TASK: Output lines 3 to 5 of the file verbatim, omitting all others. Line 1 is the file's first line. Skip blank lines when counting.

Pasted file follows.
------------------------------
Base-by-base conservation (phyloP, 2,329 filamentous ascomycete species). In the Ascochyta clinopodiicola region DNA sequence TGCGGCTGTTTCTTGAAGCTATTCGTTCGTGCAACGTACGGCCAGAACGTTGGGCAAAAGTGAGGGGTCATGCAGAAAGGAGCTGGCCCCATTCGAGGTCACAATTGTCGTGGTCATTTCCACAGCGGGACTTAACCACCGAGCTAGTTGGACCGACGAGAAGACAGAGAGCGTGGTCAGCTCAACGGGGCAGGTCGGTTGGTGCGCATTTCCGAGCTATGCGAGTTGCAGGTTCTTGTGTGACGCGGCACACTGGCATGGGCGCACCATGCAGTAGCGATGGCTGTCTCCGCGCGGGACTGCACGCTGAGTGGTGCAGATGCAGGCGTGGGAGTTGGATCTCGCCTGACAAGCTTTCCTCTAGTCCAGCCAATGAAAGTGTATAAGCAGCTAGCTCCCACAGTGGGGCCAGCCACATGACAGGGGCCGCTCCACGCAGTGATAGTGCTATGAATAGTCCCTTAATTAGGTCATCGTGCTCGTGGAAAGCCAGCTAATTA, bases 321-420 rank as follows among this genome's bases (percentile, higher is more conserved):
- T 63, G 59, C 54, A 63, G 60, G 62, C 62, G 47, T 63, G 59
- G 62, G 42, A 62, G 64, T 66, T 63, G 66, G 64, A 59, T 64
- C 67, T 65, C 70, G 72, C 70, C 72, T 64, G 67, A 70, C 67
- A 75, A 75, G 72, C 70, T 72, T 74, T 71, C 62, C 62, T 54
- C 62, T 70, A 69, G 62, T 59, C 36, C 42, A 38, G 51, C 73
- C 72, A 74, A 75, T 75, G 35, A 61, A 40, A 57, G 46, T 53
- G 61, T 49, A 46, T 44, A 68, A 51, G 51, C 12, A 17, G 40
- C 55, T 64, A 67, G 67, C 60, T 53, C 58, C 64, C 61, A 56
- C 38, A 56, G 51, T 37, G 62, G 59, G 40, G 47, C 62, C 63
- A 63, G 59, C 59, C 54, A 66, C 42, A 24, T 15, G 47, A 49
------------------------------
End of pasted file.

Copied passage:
- G 62, G 42, A 62, G 64, T 66, T 63, G 66, G 64, A 59, T 64
- C 67, T 65, C 70, G 72, C 70, C 72, T 64, G 67, A 70, C 67
- A 75, A 75, G 72, C 70, T 72, T 74, T 71, C 62, C 62, T 54